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'Bev Hills 90210' Alums in Scandal Flick

'Domino' | William Shatner | Michelle Pfeiffer | Lil' Kim

'Bev Hills 90210' Alums in Scandal Flick

Not sure you'd see Ian Ziering and Brian Austin Green, respectively Steve and David from "Beverly Hills, 90210," ever again?

Well, they're back, sending themselves up in Tony Scott's extremely violent, often confusing new film "Domino."

The film is inspired by the life of the late Domino Harvey, a model and socialite turned bounty hunter and adventurer who was also the eldest daughter of the late British actor Laurence Harvey. He was most famously the star of "The Manchurian Candidate," but died young, at age 45, in 1973.

Domino passed away on June 27 of this year at age 35, after being found in her West Hollywood bathtub. It was recently ruled that she died from an overdose of painkillers.

"Domino," a New Line release, is sure to have people talking.

Tony Scott, brother of Ridley, is not a great director. He's responsible for some of the worst movies ever made, including "The Last Boy Scout" (Bruce Willis), "The Fan" (Robert De Niro, Ellen Barkin) and "Revenge" (Kevin Costner).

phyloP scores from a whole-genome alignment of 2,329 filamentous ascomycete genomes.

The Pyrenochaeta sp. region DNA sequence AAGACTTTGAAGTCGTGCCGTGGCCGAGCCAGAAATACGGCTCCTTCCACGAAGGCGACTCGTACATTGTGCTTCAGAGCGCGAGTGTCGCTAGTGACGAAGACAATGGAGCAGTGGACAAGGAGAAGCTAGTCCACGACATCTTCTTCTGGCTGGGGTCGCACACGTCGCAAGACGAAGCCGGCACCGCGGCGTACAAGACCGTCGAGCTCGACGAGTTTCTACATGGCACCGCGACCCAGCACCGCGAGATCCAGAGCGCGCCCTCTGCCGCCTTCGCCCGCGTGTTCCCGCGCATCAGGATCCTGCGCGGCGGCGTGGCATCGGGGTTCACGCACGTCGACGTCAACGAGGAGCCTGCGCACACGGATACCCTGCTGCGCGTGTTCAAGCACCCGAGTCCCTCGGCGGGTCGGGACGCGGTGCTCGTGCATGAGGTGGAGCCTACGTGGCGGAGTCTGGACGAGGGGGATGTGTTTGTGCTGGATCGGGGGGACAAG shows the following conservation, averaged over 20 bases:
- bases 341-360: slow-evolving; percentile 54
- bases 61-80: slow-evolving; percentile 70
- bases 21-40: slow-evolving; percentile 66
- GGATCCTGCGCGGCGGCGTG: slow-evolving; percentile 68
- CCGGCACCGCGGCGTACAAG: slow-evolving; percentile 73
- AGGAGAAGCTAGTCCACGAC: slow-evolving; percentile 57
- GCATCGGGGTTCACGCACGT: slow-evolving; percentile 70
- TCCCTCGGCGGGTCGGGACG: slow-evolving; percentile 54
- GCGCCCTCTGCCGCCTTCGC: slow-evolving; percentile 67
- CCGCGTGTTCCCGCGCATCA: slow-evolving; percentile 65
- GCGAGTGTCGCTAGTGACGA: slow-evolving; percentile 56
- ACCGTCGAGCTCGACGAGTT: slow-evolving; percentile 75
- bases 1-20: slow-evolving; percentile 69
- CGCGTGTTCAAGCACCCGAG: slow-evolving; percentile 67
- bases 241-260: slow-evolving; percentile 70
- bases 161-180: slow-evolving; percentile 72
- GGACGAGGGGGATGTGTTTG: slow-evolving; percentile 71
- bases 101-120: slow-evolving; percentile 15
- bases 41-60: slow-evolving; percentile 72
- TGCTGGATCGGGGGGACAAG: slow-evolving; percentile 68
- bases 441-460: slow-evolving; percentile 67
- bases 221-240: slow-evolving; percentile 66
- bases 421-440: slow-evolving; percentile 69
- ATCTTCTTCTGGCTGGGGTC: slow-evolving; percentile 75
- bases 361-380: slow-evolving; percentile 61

He also boasts the Tom Cruise vehicles "Top Gun" and "Days of Thunder." In short, he's no Scorsese and definitely no Spielberg.

Scott did direct "True Romance," the precursor to "Pulp Fiction" that was co-written by Quentin Tarantino and Roger Avary.

"Domino" seems to be in that vein, as it is almost a Tarantino movie by blueprint, with heavy shades of Steven Soderbergh's "Traffic" and "Ocean's Eleven." If you didn't see Scott's name at the start, you'd think you'd walked into a Tarantino movie by accident.

That said, Keira Knightley — who later this fall also stars in "Pride and Prejudice" — has nothing to be embarrassed about as Domino Harvey.

Her performance is strong and courageous. She's in nearly every scene and is fearless, beautiful and memorable. The one-two punch of her fall films should catapult her into the top echelons of stardom. Look out.

There are other terrific performances in "Domino," too. Jacqueline Bissett is cast perfectly as Domino's sexy and smart mother, here named Sophie, but in real life called Paulene Stone Harvey.

This becomes a little confusing if you know the real story of Domino, because Sophie is the name of her sister. Paulene, their mother, eventually married Peter Morton, creator of the Hard Rock Café, who raised both girls as his own.

Morton is referenced in the film by another name entirely.

Mickey Rourke (in a comeback role), Christopher Walken, Delroy Lindo, Mena Suvari, Lucy Liu and M'onique Imes-Jackson each make strong impressions as well. Macy Gray puts in an appearance and gives a song, and Peter Jacobson is very good as a crooked lawyer.

If the movie is embraced by younger audiences, which could happen, Venezuelan actor Edgar Ramirez will be a breakout star. He should get himself a publicist and an American agent.

But "Domino" is not going to be for everyone. The last half is extremely violent, with just enough graphic depictions and explosions to turn off an adult audience.

It's also edited like an MTV video, fast and with endless jump cuts. Cinematographer Daniel Mindel does an excellent job of creating a Tarantino-type world that is alternately arresting and annoying.